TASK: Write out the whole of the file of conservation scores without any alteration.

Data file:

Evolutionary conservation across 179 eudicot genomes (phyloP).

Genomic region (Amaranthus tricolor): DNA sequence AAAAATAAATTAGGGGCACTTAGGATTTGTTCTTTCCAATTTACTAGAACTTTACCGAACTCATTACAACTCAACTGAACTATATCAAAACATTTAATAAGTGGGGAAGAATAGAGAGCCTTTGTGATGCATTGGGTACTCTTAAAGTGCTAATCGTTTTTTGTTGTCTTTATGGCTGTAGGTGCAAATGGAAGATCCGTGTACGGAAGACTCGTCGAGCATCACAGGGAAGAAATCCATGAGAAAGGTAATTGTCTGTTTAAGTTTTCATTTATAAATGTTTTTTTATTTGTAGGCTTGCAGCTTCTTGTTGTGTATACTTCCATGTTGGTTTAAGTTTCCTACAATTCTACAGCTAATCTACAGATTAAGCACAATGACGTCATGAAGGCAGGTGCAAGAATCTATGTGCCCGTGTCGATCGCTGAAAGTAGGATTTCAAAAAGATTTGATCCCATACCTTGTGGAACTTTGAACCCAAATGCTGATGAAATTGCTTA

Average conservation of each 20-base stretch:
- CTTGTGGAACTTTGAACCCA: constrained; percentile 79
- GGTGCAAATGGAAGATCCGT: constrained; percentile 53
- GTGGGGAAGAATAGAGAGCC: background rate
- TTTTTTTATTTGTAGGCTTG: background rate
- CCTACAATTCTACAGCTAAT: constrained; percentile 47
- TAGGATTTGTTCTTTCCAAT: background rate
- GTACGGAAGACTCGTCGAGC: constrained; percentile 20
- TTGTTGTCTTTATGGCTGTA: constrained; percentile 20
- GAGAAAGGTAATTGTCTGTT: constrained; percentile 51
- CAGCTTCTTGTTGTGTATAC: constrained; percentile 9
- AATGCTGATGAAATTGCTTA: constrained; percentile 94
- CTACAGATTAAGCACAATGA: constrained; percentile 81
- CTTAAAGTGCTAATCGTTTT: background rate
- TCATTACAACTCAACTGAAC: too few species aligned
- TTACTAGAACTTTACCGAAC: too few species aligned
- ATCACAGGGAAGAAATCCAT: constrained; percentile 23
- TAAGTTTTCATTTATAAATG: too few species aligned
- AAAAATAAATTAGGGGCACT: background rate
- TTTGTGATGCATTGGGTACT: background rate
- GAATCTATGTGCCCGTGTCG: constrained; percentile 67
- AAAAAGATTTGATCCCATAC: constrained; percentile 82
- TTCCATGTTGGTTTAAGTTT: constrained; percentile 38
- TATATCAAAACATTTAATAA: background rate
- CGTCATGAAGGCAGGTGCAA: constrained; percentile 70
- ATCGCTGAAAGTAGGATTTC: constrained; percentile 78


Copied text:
Evolutionary conservation across 179 eudicot genomes (phyloP).

Genomic region (Amaranthus tricolor): DNA sequence AAAAATAAATTAGGGGCACTTAGGATTTGTTCTTTCCAATTTACTAGAACTTTACCGAACTCATTACAACTCAACTGAACTATATCAAAACATTTAATAAGTGGGGAAGAATAGAGAGCCTTTGTGATGCATTGGGTACTCTTAAAGTGCTAATCGTTTTTTGTTGTCTTTATGGCTGTAGGTGCAAATGGAAGATCCGTGTACGGAAGACTCGTCGAGCATCACAGGGAAGAAATCCATGAGAAAGGTAATTGTCTGTTTAAGTTTTCATTTATAAATGTTTTTTTATTTGTAGGCTTGCAGCTTCTTGTTGTGTATACTTCCATGTTGGTTTAAGTTTCCTACAATTCTACAGCTAATCTACAGATTAAGCACAATGACGTCATGAAGGCAGGTGCAAGAATCTATGTGCCCGTGTCGATCGCTGAAAGTAGGATTTCAAAAAGATTTGATCCCATACCTTGTGGAACTTTGAACCCAAATGCTGATGAAATTGCTTA

Average conservation of each 20-base stretch:
- CTTGTGGAACTTTGAACCCA: constrained; percentile 79
- GGTGCAAATGGAAGATCCGT: constrained; percentile 53
- GTGGGGAAGAATAGAGAGCC: background rate
- TTTTTTTATTTGTAGGCTTG: background rate
- CCTACAATTCTACAGCTAAT: constrained; percentile 47
- TAGGATTTGTTCTTTCCAAT: background rate
- GTACGGAAGACTCGTCGAGC: constrained; percentile 20
- TTGTTGTCTTTATGGCTGTA: constrained; percentile 20
- GAGAAAGGTAATTGTCTGTT: constrained; percentile 51
- CAGCTTCTTGTTGTGTATAC: constrained; percentile 9
- AATGCTGATGAAATTGCTTA: constrained; percentile 94
- CTACAGATTAAGCACAATGA: constrained; percentile 81
- CTTAAAGTGCTAATCGTTTT: background rate
- TCATTACAACTCAACTGAAC: too few species aligned
- TTACTAGAACTTTACCGAAC: too few species aligned
- ATCACAGGGAAGAAATCCAT: constrained; percentile 23
- TAAGTTTTCATTTATAAATG: too few species aligned
- AAAAATAAATTAGGGGCACT: background rate
- TTTGTGATGCATTGGGTACT: background rate
- GAATCTATGTGCCCGTGTCG: constrained; percentile 67
- AAAAAGATTTGATCCCATAC: constrained; percentile 82
- TTCCATGTTGGTTTAAGTTT: constrained; percentile 38
- TATATCAAAACATTTAATAA: background rate
- CGTCATGAAGGCAGGTGCAA: constrained; percentile 70
- ATCGCTGAAAGTAGGATTTC: constrained; percentile 78